Tuesday, March 20, 2012

If You Think This Wasn't Predictable, You Live in a Fantasy World

I am old enough to remember the terrible atrocity at My Lai. American soldiers, essentially driven mad by the demands of their role on the ground in Vietnam, butchered scores of innocent men, women, and children. It played no small role in turning the citizenry against the war.

That war was a bit more egalitarian than the current wars. Men from a broad spectrum of American life were drafted to fight in that war (excepting a handful who gamed the system because they had "other priorities"), and they usually only served one tour in the steaming jungles of Vietnam.

Now volunteer soldiers, mainly representing working class Americans, man the front lines of our wars. They often serve multiple tours in war zones, returning after being wounded, after multiple concussions, after being promised they wouldn't have to go back to the daily horror of warfare.

When Bush and Cheney and Rumsfeld and Wolfowitz and all of the other Neo-Cons decided to use 9/11 as an excuse to invade one of the most unsettled places on earth, when they chose to massage intelligence to create a pretext to send our troops into a country having nothing to do with 9/11, they let the genie out of the bottle and it will never go back.

They betrayed our fighting men and women for political and personal psychodramas.

A soldier with concussions, grievous wounds, a shaky job, a shaky marriage, an underwater mortgage - all the result of his repeated tours in the middle east, on his 4th tour in a war zone snapped. Innocents were butchered. I bet Bush and Cheney and all the rest are sleeping like babies each night. This is the predictable harvest of what they sowed.

Blame Shared by All
By David Horsey - LA Times
Army Staff Sgt. Robert Bales is accused of murdering 16 villagers in Afghanistan. It is alleged he quietly walked from his base to two nearby villages and, unprovoked, started killing innocent human beings, including nine children.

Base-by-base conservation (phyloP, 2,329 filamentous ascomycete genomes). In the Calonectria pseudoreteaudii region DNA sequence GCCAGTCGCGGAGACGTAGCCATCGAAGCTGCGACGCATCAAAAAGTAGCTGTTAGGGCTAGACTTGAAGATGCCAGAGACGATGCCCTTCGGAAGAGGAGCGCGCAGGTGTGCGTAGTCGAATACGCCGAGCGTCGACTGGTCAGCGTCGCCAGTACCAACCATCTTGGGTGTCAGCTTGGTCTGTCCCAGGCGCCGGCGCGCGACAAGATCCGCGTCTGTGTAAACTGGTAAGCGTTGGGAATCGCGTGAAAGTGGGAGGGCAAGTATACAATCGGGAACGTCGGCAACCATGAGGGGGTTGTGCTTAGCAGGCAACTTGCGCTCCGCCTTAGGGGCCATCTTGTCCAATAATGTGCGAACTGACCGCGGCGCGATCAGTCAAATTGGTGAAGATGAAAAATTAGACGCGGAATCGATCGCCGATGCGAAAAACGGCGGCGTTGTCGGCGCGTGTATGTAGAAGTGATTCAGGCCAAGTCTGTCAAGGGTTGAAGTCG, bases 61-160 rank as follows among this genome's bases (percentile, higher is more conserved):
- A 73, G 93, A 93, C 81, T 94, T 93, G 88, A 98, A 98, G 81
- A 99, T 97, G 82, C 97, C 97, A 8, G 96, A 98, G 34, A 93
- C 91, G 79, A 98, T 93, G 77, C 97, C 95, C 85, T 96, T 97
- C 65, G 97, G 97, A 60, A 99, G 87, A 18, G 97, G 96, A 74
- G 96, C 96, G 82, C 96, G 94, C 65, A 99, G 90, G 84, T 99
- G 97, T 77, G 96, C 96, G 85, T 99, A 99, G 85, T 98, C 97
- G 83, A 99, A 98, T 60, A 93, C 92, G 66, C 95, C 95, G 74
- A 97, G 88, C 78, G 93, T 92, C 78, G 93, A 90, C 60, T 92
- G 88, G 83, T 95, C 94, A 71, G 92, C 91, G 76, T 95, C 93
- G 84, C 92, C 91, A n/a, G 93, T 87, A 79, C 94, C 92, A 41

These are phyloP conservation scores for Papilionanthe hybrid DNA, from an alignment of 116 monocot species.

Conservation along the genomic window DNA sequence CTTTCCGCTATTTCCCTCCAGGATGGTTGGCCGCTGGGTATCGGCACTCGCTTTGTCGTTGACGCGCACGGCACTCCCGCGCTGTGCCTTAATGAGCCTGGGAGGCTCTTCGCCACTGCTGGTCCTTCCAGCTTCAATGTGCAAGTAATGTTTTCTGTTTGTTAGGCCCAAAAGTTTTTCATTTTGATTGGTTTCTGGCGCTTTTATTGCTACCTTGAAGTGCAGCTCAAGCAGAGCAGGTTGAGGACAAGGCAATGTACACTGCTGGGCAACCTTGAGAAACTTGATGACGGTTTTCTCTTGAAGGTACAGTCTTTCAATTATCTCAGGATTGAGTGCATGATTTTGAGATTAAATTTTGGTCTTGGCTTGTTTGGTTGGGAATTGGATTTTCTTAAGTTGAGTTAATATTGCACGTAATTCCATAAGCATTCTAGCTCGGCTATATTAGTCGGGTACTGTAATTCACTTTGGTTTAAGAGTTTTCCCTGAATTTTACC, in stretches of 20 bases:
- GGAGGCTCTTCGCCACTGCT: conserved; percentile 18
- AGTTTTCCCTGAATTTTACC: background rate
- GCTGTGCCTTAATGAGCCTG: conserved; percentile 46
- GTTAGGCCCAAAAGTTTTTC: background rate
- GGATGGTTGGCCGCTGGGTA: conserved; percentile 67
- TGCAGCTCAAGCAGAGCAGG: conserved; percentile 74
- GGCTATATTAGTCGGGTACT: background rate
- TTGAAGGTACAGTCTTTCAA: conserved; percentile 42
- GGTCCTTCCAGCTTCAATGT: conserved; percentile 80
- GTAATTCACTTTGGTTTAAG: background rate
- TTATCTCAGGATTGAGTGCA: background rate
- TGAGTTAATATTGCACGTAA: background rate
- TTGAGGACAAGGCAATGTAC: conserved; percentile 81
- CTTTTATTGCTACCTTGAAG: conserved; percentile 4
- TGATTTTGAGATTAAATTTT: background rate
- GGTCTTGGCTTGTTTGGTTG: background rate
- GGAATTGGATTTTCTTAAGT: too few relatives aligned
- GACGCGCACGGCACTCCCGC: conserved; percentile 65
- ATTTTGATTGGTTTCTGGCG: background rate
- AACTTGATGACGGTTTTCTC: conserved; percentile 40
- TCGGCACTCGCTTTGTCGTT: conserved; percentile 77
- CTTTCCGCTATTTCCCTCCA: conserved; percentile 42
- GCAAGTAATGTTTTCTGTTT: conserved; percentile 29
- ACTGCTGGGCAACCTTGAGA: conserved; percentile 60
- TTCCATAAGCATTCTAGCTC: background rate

This atrocity appears to be the act of one man, but the blame can be shared from coast to coast.
Our all-volunteer Army has been fighting for a decade in Afghanistan, and in Iraq as well, for most of that time. The burden of battle has fallen mainly on a tiny number of Americans -- men like Bales, who was on his fourth combat deployment. Multiple journeys into the hell of war have taken a terrible toll. The number of suicides among service members has skyrocketed, and incidences of post traumatic stress disorder among returning soldiers are so common they seem almost the norm.
As a society, we have tried to make up for the fact that so few of us share in the killing and dying by putting our troops on a pedestal. They are warriors, we say. They are the best of us. They are heroes, every one. We slap stickers in the shape of yellow ribbons on the backs of our cars and trucks, ribbons trailing the message, "Support Our Troops." Any president can win a standing ovation from Congress with a single mention of "our men and women in uniform."
Yet all this adulation and easy rhetoric conveniently glosses over the harsh truth. These men and women are not a warrior class. They are not uniformly heroic. They are not necessarily better than those who do not don a uniform. Excluding singular exceptions -- the Navy SEALs, for example --  our soldiers are people not all that different from any of us. They are well trained, but they are human, and war can and does sear the human soul and subvert the sane mind. Coping with brutality, fear, constant danger and hideous forms of death can change anyone and the longer a person is exiled in a house of slaughter, the harder it is to come back.
According to men who served with Bales, he was not an aberrant person. In a Facebook message quoted by the Seattle Times, Capt. Chris Alexander asked that Bales be kept in people's prayers. "I know his alleged crime is terrible, but he is not terrible," Alexander wrote. "He is one of the best guys I've ever served with."
If one of our best can snap and commit such a terrible crime, we should all ask ourselves if the soldiers who come from among us are being pushed to sacrifice far too much while the rest of us sacrifice nothing at all. A volunteer Army lets us off the hook. Even worse, it makes it too easy for the politicians. They speak with bravado about standing up to tyrants and bearing any burden for the sake of liberty. And then, to make good on their bold words, they find another place to take the nation into war.
Except it is not the nation that goes. It is a few men like Robert Bales, and all the yellow ribbons on all the pickup trucks in America cannot save him from the horror he has seen and the things he has done."
Volunteer army makes war too easy